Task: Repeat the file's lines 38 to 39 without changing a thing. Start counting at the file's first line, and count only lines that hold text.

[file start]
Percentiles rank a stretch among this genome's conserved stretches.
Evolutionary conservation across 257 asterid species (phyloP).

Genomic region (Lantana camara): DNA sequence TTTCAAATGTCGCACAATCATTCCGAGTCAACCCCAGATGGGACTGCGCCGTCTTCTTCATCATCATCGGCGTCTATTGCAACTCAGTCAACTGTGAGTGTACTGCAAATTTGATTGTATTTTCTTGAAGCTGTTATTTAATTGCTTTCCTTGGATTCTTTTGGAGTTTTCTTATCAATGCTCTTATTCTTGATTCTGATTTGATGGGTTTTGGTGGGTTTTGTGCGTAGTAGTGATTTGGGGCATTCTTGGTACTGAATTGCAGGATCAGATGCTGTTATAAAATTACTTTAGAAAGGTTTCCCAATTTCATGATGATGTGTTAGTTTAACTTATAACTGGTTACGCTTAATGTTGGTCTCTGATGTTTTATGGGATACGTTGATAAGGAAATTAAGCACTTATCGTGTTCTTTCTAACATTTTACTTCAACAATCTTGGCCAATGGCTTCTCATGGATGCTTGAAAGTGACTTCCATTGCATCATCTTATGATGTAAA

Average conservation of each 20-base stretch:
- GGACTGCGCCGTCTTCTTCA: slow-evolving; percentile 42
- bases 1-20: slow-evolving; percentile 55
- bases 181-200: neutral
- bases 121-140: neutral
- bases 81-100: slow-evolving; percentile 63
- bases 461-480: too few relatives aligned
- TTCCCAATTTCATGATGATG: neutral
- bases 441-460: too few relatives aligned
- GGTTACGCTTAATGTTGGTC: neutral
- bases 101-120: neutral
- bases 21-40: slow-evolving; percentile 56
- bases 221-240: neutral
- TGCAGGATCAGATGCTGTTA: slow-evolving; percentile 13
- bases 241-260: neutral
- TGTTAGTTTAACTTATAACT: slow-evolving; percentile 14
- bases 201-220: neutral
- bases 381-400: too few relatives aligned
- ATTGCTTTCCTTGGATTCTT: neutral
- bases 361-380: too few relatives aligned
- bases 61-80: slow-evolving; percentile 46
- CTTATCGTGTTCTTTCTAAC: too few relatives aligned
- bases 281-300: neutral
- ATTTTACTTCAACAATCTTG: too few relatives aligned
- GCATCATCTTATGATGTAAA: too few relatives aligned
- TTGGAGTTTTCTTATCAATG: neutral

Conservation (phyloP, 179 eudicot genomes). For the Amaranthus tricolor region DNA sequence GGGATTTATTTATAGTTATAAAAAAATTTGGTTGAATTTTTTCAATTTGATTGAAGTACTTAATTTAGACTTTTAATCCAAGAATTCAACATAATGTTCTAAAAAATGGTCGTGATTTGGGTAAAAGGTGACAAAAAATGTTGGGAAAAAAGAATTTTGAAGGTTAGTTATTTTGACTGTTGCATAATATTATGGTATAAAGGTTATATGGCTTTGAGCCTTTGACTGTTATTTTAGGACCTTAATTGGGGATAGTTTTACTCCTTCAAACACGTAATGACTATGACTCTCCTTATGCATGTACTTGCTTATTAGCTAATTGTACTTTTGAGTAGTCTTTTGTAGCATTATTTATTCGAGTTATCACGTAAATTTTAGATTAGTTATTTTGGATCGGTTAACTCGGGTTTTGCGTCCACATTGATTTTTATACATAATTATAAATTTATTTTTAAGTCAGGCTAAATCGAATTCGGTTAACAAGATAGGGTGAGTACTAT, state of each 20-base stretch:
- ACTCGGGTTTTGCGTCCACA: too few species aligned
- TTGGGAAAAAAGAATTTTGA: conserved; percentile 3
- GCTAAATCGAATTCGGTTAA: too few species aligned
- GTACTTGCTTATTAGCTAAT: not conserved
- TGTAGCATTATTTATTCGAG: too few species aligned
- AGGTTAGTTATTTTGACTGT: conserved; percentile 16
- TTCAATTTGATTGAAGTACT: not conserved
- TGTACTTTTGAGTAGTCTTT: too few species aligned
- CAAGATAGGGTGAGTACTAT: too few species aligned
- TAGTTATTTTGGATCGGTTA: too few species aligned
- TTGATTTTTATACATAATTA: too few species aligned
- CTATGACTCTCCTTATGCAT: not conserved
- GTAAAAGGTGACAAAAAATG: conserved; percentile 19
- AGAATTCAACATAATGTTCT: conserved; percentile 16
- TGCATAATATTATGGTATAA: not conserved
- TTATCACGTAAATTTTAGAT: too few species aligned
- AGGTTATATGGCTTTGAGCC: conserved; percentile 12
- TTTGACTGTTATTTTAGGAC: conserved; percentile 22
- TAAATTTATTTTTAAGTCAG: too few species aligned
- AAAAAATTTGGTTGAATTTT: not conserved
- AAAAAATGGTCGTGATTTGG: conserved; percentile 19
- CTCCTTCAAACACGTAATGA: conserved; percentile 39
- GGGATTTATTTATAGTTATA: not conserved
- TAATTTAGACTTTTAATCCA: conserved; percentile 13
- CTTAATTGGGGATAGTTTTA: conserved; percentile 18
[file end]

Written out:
- TGTACTTTTGAGTAGTCTTT: too few species aligned
- CAAGATAGGGTGAGTACTAT: too few species aligned